What We Believe About Prayer

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Prayer is indeed the ultimate privilege of the believer. It is the deepest blessing in being able to have a relationship with God and to find our enjoyment in worshiping Him. Because it is an intentional part of our relationship, there is no secret formula or right or wrong way, thus it is the freedom we are now given.

We should come to God in prayer with a heart of gratitude and humility, recognizing that He indeed is God and we are not. In grace, we can come freely, but unconfessed sin can hinder our time spent in prayer.

Because of grace, the Father eagerly awaits as we change our mind about what we are doing wrong, confess it and accept the forgiveness that stands waiting for us. This is also part of being humble and remembering that He chose us, we did not choose Him.

It is an error to teach that sin keeps us from coming to God or that God will not hear us. While the sin that hinders our faculties from doing anything toward God does hinder our prayer, God always hears the prayers of those who have accepted Christ as their Savior.

There is not one of us who are without sin, who do not continue to sin, even if that sin is merely the sin of self-sufficiency. There is never a moment of time we are not without sin.

It is misleading to teach that you must confess every sin before we come to prayer. The truth is we can never fully confess all of our sins enough to deserve, earn, or receive the right to come to God. We do not come to the Father because of something we have done, but because of what Christ accomplished.

The Father does not hear our prayers because we have made ourselves righteous in His eyes, but because Christ has paid the price for us to do so. Now Jesus serves as our mediator, our intercessor before the Father.

In fact, the Holy Spirit must translate our very words as we pray. In this, we find the importance of confession, humility and acknowledgment that He is God.

That importance is we bending our minds knee to the Father, accepting our Father for who He is and who we are not. Our confession of our sins, our acknowledgment that God is God and we are not, is for us, not for God.

Prayer is a two-way conversation, as the Holy Spirit’s points us to truth by bringing a verse to mind, or something someone said that causes us to reflect on the wonder and character of God while we are praying. These times of listening prayer push us into a deeper relationship.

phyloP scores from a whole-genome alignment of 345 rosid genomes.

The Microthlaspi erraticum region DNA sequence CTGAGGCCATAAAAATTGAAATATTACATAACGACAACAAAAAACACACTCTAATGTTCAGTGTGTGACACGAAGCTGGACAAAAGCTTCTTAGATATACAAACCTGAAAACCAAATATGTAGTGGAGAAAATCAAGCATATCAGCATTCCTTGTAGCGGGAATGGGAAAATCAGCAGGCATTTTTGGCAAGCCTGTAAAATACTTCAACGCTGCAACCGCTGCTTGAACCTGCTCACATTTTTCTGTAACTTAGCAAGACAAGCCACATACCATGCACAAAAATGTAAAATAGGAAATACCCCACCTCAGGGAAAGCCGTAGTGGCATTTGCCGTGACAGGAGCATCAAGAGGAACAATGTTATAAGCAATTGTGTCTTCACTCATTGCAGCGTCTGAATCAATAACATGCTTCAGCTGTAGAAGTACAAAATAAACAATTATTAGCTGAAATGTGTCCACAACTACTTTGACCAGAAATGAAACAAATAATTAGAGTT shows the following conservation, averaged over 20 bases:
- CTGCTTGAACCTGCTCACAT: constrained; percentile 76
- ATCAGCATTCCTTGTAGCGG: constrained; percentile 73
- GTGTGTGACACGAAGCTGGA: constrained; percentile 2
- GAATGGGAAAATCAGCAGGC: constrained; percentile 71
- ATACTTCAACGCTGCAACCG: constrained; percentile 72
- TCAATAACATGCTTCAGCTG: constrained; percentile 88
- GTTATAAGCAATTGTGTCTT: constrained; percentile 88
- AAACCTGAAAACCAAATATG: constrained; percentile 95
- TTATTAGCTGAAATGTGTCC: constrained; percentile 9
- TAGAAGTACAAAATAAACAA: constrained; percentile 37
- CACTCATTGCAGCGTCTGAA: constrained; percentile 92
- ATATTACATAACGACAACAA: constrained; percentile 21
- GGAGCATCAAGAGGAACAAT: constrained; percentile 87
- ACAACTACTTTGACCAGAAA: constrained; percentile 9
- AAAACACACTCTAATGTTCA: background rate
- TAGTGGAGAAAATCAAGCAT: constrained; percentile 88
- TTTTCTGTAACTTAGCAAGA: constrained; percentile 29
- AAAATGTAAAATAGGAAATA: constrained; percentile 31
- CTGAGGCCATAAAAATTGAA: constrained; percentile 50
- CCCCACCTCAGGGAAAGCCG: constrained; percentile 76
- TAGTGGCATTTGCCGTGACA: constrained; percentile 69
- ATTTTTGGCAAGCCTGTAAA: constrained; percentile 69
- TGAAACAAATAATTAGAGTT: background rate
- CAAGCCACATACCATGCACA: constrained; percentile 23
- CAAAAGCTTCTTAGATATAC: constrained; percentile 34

All things heard, whether that be through our emotional ears or our physical ears, should always be measured against God’s Inspired Word, in order to make sure it stacks up and holds up against the source of all ultimate truth, even if what we heard appears to be a good thought or word. We do not take what we thought or heard with our emotional ears and use it as a complement to God’s Word, but rather we take God’s Word to determine if what we think we heard is accurate.

Sitting, standing, laying prostrate, eyes open, eyes closed, alone or with a crowd, matters not at all. The purpose of prayer is to build our relationship with the One who calls us His Beloved.

Paul stated that we should pray with a grateful, humble, honest, intentional heart expressing all thoughts, burdens, cares, hurts, offenses, needs and desires. We should not only pray for ourselves, but also the purposes of others.

Prayers can be as distinct as the very personalities that make us unique. Just as God did not create two people the same, He rarely communicates with two people in exactly the same way.

Prayers that leads to developing an intimacy with God are those which increase within us a desire to worship Him, or make it about Him and not us, they are the ones that God eagerly awaits to answer. When we pray to be used as greater instruments of God’s glory, the Father will unfailingly and abundantly answer those requests and give us.

If we are growing in Christ, then our prayers and the things we ask for are going to reflect that. We will be coming to the point of sacrifice.

We will realize our chief aim is to glorify God, and God readily waits to bless and grant the prayers that glorify Him. When we pray together with two or more to God, we will always find Him ready to bless and honor those prayer requests.

John 16:10-14; Romans 8:26,34; Philippians 4:6-7, 1 John 1:8-9;

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